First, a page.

The PlasTax - Ireland's Plastic Bag Fee
"It works." - The Australian (Australia's national daily newspaper)
"...surprisingly popular" - Plastic News
"I think it's a cracking good idea." - UK Environment Minister, Michael Meacher
"the wave of what's going to happen next" - Vincent Cobb, reuseit.com® Founder, listen to interview
"Plastic bags were not outlawed, but carrying them became socially unacceptable" - New York Times
In March of 2002, Republic of Ireland became the first country to introduce a plastic bag fee, or PlasTax. Designed to rein in their rampant consumption of 1.2 billion plastic shopping bags per year, the tax resulted in a 90% drop in consumption, and approximately 1 billion fewer bags were consumed annually. To complete the win-win scenario, approximately $9.6 million was raised from the tax in the first year, which is earmarked for a green fund established to benefit the environment. Several other countries and cities around the world are now considering implementing a similar tax, including UK, Australia and New York City.
How does it work?
The purpose of the fee is to change consumer behavior, not to generate revenue, moving habits from mindless consumption, to reducing and reusing. In a nutshell, it's a simple market-based solution in the form of a consumption tax. Individuals pay a fee of $.15 per plastic bag consumed at check out. Retailers save money since they only have to stock a smaller quantity of bags (in Ireland, on average they were spending $50 million a year on single-use plastic bags before the tax). Many retailers are also now benefiting from selling reusable bags. Administration is straightforward and retailers keep simple records on purchasing and receipts, while the government monitors retailer compliance and collects revenue.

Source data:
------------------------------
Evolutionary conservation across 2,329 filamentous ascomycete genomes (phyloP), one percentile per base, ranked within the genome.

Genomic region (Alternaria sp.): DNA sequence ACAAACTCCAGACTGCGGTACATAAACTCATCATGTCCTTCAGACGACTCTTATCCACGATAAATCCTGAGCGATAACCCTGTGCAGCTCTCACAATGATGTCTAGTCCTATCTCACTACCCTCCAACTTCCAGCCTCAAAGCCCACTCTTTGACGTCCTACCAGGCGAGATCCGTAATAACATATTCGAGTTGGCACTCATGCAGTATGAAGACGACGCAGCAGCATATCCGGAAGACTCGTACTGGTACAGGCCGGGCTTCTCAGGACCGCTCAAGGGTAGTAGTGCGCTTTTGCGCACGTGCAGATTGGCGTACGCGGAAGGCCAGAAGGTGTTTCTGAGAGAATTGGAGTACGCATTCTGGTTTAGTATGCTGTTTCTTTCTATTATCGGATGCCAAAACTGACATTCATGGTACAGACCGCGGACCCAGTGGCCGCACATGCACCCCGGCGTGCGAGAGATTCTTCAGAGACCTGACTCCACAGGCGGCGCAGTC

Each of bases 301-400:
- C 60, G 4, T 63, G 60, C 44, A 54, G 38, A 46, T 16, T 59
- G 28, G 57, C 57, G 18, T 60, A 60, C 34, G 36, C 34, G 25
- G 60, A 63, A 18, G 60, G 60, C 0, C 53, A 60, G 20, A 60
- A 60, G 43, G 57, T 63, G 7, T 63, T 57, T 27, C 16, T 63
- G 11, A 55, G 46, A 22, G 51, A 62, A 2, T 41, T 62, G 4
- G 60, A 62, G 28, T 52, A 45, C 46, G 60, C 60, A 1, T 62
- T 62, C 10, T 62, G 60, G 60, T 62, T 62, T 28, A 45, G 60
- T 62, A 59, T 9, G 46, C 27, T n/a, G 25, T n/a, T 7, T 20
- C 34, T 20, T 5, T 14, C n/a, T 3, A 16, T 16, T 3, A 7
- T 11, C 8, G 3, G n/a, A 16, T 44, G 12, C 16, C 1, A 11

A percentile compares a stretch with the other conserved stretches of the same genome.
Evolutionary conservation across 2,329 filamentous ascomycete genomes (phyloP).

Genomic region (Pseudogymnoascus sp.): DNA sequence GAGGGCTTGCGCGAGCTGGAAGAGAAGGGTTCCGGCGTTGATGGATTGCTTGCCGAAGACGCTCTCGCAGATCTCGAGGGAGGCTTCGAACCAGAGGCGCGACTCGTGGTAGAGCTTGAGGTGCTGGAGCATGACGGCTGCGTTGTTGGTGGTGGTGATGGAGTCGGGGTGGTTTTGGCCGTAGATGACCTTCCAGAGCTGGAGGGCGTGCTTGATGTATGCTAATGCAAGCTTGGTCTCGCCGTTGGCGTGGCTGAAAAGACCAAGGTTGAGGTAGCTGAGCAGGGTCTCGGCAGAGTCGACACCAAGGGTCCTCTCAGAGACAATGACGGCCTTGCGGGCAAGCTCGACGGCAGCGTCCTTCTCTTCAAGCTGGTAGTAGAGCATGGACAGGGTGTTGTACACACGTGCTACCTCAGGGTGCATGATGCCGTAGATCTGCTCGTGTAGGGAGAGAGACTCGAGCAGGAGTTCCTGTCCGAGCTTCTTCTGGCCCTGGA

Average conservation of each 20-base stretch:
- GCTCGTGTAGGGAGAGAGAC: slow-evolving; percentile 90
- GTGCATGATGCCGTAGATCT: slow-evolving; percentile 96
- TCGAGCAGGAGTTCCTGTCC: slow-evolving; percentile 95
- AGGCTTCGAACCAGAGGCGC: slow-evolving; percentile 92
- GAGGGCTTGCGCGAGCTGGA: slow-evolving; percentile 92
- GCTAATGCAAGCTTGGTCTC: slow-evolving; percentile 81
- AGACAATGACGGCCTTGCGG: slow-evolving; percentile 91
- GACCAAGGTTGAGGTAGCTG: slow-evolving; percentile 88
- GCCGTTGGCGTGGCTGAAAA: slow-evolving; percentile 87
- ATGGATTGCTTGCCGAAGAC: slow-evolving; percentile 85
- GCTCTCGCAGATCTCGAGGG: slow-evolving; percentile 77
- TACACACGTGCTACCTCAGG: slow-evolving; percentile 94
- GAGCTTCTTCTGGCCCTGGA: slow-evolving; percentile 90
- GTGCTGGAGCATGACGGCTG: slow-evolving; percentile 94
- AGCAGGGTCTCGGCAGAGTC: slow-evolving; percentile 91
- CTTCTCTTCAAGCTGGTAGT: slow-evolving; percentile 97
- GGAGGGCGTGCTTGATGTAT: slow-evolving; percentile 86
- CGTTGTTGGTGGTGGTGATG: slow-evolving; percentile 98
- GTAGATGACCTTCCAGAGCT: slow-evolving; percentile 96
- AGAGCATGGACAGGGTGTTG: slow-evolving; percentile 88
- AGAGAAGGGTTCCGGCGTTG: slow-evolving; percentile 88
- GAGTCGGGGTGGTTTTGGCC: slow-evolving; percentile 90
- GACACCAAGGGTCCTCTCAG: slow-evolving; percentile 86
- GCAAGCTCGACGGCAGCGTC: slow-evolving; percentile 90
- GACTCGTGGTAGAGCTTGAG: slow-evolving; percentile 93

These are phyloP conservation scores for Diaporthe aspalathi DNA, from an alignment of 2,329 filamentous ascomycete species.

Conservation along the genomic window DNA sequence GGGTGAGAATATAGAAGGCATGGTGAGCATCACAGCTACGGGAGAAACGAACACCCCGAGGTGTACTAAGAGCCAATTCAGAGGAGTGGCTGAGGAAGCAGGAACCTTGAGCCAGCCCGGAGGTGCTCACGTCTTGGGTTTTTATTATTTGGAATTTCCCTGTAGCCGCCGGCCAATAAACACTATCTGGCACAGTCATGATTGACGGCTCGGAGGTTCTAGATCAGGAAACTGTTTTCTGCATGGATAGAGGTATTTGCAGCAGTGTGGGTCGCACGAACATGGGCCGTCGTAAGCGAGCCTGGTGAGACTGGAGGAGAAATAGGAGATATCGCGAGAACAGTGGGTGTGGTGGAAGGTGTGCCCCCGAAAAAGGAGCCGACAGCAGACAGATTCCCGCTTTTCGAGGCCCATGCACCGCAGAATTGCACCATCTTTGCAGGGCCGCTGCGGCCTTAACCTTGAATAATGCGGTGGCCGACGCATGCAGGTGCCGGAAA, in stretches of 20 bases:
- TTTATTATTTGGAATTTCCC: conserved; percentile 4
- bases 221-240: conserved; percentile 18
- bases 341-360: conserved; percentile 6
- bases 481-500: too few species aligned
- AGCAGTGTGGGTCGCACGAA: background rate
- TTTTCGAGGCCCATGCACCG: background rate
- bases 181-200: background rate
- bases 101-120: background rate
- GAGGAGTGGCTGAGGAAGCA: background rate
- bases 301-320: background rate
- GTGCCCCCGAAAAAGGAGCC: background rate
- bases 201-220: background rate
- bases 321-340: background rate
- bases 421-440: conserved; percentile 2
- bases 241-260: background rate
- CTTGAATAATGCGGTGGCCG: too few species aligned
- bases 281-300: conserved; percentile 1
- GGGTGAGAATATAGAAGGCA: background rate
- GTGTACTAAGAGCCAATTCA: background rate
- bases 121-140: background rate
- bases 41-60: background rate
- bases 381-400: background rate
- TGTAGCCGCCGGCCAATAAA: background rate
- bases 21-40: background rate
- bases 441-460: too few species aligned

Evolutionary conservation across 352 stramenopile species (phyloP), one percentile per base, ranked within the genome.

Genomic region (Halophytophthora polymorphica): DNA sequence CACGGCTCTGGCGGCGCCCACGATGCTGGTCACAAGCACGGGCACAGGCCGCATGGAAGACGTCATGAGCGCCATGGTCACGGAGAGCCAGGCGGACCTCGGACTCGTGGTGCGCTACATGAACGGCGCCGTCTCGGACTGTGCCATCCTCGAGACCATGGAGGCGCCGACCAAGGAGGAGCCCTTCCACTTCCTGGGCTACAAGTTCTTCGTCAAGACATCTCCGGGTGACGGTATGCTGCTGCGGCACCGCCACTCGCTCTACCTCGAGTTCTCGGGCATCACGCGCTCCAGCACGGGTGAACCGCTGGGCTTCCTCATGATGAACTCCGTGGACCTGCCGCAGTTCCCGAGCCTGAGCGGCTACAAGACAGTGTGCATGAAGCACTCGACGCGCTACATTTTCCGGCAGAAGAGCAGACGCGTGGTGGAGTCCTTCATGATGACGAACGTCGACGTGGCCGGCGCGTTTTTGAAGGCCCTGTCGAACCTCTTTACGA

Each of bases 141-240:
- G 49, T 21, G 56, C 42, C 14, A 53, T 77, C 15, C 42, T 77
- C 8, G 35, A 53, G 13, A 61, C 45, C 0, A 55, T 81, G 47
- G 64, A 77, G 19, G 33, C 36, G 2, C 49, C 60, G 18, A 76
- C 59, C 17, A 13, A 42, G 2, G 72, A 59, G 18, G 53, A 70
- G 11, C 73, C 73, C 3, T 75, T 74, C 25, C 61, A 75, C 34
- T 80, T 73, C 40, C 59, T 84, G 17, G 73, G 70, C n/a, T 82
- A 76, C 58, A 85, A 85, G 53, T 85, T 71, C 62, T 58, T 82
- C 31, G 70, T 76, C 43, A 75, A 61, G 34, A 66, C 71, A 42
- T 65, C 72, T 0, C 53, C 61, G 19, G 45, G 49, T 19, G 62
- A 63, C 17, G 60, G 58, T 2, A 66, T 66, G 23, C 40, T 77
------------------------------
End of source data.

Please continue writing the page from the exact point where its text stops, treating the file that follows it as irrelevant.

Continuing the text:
What is exempt?
In Ireland, exemptions from the tax include heavier weight reusable plastic bags; bags used for meat, fish, or poultry; bags for unpackaged produce, ice, or other foods without packaging.
What are the results?
- Consumption has dropped approximately 90%, from 1.2 billion to 230 million per year.
- Litter has been dramatically reduced.
- Approximately 18,000,000 liters of oil have been saved due to reduced production of bags.
- Reusable shopping bags, rather than paper, are taking the place of plastic disposables.
- Weaker plastic bag companies went out of business, while others have benefited by seizing the opportunity to make reusable shopping bags.
The PlasTax is a major success. Consumers have widely adopted using reusable shopping bags and retailers no longer incur the costs associated with giving away free bags. This example should inform bag-related legislation in the U.S. To learn more visit our Newsroom.
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